Continuing with the “Scenes with Fathers” theme of the month, today I have a special author guest visiting. She’s one of my favorite YA novelists. I love everything she writes, and you will too. Her name is Dax Varley, and she is sharing a scene from her novella Second Sight that features a father. Enjoy the scene and read the blurb about the book below. You’ll also see links to find her book if it captures your interest. And please, feel free to leave a comment for Dax or me.
Gena Richmond is a collector of shades…sunglasses, that is. Every size, shape, color and style. So when she finds an unusual pair at a secondhand shop, it’s love at first sight. But these glasses are more than simple sun-blockers. They show her visions of what’s to come…and what’s coming is heart-stopping horrific.
“Dad?” I pushed open his door a sliver. He was sitting on the edge of his bed, his head in his hands. “How are you feeling?”
“Like my insides have been shrink-wrapped.” He slowly lay back down. “You better stay out. I don’t want you to catch this.”
“Hang on.” I went to the other bathroom, grabbed the Lysol, then sprayed choking mists in front of me as I went back. I painted his doorjamb with it, peeked into his room again, and shot a cloud so thick it looked like fireworks raining down. “Seriously, Dad, I’m here if you need anything. Water…Imodium…a pen to sign your will.”
“I’m good,” he mumbled.
“Okay.” I sprayed a ton more Lysol everywhere and started back to my room. I was just steps away from it when, Zzzzuh—flash! I was hovering next to Anne in a darkened room. Her eyes were black and doll-like, and she whimpered, “I can’t see.” Zzzzuh—flash! I was back in my Lysol-enameled hallway.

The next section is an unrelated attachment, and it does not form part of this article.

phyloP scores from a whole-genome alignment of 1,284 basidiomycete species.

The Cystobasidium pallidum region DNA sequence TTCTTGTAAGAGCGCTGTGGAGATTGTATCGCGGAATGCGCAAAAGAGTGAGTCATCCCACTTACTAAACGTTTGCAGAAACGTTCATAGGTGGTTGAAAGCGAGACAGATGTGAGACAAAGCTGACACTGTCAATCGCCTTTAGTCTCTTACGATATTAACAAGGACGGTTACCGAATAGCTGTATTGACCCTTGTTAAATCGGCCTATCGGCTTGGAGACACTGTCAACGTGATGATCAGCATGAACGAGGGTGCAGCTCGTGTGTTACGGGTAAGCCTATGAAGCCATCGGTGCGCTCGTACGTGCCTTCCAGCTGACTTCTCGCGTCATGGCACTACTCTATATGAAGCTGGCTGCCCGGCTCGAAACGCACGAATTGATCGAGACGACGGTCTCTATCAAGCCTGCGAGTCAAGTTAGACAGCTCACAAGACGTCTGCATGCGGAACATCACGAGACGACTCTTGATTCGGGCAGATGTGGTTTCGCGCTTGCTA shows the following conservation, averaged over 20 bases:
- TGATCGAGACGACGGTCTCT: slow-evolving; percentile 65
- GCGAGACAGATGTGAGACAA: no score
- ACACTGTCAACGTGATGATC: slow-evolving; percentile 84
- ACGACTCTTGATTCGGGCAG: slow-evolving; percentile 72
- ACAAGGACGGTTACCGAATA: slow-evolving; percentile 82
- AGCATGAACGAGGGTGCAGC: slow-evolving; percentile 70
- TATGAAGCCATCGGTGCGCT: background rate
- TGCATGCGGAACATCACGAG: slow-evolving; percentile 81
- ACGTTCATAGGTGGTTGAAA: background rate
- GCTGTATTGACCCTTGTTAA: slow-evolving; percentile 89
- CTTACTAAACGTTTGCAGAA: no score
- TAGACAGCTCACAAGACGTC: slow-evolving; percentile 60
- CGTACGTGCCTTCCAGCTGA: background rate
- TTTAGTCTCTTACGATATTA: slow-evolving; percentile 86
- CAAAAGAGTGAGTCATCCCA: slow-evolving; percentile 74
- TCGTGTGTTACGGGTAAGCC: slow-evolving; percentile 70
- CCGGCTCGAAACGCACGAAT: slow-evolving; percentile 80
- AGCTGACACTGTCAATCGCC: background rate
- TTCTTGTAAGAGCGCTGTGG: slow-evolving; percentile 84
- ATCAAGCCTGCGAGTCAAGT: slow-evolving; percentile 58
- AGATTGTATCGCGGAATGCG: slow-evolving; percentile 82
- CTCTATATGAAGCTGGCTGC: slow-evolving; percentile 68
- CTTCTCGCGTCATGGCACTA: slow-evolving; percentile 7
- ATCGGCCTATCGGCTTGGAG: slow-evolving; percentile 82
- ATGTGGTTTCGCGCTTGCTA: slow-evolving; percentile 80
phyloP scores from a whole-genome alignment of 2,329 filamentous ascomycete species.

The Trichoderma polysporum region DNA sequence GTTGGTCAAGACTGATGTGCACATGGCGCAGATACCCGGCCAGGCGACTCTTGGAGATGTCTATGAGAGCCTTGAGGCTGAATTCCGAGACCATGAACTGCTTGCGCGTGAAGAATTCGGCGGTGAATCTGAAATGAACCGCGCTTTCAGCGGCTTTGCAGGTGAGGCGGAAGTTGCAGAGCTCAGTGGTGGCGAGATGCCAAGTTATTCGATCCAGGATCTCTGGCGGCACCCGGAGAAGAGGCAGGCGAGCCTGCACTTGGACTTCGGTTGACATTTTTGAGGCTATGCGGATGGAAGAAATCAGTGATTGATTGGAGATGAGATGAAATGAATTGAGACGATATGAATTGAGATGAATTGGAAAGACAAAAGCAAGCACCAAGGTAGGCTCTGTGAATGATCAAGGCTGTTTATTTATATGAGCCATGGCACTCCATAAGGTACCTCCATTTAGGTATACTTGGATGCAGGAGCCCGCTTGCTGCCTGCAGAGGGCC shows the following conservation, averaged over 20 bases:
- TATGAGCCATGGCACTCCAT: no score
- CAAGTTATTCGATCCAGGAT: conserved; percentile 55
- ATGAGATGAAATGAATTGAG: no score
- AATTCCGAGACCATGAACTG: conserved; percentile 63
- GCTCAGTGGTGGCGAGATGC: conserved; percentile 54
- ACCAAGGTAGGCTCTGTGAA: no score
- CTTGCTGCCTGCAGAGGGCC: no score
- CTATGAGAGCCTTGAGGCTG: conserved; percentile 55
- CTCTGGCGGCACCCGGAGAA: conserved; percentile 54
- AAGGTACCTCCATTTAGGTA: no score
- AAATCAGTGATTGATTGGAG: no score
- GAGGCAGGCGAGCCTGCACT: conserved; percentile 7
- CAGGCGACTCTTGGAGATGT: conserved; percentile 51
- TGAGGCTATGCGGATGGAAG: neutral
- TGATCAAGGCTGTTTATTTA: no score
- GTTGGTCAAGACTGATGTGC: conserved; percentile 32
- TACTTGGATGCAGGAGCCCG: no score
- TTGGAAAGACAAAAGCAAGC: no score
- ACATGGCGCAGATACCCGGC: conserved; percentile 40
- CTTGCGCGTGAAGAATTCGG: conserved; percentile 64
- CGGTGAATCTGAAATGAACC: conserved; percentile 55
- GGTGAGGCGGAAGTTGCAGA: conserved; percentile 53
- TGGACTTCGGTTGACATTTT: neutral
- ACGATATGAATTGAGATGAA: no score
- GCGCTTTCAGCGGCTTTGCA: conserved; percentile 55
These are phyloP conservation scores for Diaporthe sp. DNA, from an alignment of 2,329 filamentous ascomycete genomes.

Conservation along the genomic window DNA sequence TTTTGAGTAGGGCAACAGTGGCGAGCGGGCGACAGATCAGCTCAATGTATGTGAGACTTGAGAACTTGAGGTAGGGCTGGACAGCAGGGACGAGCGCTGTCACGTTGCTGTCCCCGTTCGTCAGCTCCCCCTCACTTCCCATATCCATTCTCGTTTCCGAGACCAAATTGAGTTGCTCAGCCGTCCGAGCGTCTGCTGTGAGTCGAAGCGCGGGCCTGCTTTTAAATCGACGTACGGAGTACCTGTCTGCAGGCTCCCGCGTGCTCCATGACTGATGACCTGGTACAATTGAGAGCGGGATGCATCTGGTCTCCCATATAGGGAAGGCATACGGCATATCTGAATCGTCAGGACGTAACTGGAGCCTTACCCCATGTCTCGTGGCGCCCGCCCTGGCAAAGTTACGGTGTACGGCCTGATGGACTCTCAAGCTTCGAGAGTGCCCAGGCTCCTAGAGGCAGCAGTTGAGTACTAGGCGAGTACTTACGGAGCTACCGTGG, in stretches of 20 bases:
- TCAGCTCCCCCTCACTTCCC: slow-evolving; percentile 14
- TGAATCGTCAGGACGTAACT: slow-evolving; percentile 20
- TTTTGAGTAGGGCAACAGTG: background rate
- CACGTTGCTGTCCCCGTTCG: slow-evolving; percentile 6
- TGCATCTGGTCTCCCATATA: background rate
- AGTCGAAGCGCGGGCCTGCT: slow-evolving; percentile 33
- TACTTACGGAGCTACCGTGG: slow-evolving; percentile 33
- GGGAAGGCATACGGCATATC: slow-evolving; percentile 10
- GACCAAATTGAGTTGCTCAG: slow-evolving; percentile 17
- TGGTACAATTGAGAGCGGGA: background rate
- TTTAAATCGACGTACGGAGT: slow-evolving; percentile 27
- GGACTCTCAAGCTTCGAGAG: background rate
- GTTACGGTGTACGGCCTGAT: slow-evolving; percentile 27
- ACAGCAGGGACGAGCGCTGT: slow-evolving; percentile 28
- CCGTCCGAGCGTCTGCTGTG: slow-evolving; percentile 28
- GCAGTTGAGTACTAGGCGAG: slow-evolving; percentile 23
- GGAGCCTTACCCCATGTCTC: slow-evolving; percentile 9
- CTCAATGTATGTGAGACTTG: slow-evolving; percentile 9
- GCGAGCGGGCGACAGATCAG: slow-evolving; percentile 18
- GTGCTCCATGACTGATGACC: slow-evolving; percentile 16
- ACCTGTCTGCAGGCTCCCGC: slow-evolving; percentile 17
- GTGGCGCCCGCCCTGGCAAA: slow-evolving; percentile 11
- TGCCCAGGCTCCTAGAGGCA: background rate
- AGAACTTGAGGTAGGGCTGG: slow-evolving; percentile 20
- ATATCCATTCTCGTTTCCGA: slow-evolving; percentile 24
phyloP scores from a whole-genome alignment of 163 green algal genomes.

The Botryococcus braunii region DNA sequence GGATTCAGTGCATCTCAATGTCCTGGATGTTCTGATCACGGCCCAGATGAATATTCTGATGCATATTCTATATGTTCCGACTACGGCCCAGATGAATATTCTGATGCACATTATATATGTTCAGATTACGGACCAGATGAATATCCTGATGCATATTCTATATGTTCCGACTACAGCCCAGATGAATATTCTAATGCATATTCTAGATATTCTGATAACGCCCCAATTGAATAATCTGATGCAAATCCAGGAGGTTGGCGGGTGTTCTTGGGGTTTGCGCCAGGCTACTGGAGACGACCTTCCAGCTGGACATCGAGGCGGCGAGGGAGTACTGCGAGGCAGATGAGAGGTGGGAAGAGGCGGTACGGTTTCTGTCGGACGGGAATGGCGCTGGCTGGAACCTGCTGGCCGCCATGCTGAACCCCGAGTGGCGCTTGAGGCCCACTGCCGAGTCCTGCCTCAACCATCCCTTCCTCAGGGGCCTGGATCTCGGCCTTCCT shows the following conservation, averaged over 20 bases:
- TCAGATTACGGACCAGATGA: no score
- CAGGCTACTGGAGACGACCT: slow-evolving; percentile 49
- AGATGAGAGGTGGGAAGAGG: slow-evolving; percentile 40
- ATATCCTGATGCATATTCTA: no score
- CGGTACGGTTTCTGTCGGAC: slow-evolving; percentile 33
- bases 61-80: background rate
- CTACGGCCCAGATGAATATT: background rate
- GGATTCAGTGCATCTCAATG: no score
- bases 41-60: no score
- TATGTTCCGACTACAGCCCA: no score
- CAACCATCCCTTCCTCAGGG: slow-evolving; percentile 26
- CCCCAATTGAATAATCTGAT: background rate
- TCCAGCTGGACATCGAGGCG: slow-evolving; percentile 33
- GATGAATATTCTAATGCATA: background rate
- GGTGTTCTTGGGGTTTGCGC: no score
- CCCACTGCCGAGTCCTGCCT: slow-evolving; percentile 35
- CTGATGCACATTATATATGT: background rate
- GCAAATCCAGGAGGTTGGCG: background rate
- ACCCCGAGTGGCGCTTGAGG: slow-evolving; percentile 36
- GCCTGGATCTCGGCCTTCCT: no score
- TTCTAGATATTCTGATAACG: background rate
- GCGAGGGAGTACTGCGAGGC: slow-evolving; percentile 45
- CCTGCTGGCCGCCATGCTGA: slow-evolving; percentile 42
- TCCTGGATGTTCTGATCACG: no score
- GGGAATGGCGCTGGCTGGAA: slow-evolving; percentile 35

I leaned against the wall, a tad woozy. My heart revved. Anne? Blind? After a breath or two, I rushed for my phone and texted her. Hey, can you see this? Then I waited. A full minute passed. Anne, whose cell is surgically attached to her hand, didn’t answer. This is so not good. I hiked my sunnies up and paced. I did a back and forth for another minute, then called. It rang for an eternity before the robot lady said, You’ve reached the voice mailbox--I hung up. This was insane.
I went back to pacing. Think, Gena, think. Why would you see Anne with her eyes clawed out? Clawed out? I was only there a split second. I didn’t remember seeing blood. Maybe they were burned out with a hot poker. Gah! Anne, please text me back!
I let another five minutes pass, then grabbed my purse and the Lysol. I spray-bombed the hallway back to Dad’s room and creaked open his door. He was in the fetal position, hands on his belly. I shot another Lysol spritz. “Dad?”
He groaned. “Huh?”
“Remember a few minutes ago when I said I’m here if you need anything?”
“Gena, if you need go somewhere, that’s fine.” He pointed to his nightstand. Half of the local pharmacy was crowded on top. No wonder he’d insisted Rachel use his credit card.
“I’m just going over to Anne’s house. I’ll try not to be long. Text me if you need me, okay? And try not to overdose.”
“Don’t worry about me,” he winced. “Go hang out. Live germ-free.”
“It’s all I’ve ever wanted to do.”
He actually smiled. Phew! That lightened the guilt.
You can get this wonderful story at Amazon.
Dax Varley writes the kind of young adult novels she wishes were around when she was a teen. She’s a lover of humor, horror and all things paranormal.
When Dax isn’t writing, she’s collecting odd photos online, reading recaps of her favorite shows or kicked back with a good book. She lives in Richmond, Texas with her husband, a shelf full of action figures and about a dozen imaginary friends.
D. G. Driver
Author of Young Adult books Cry of the Sea and Passing Notes.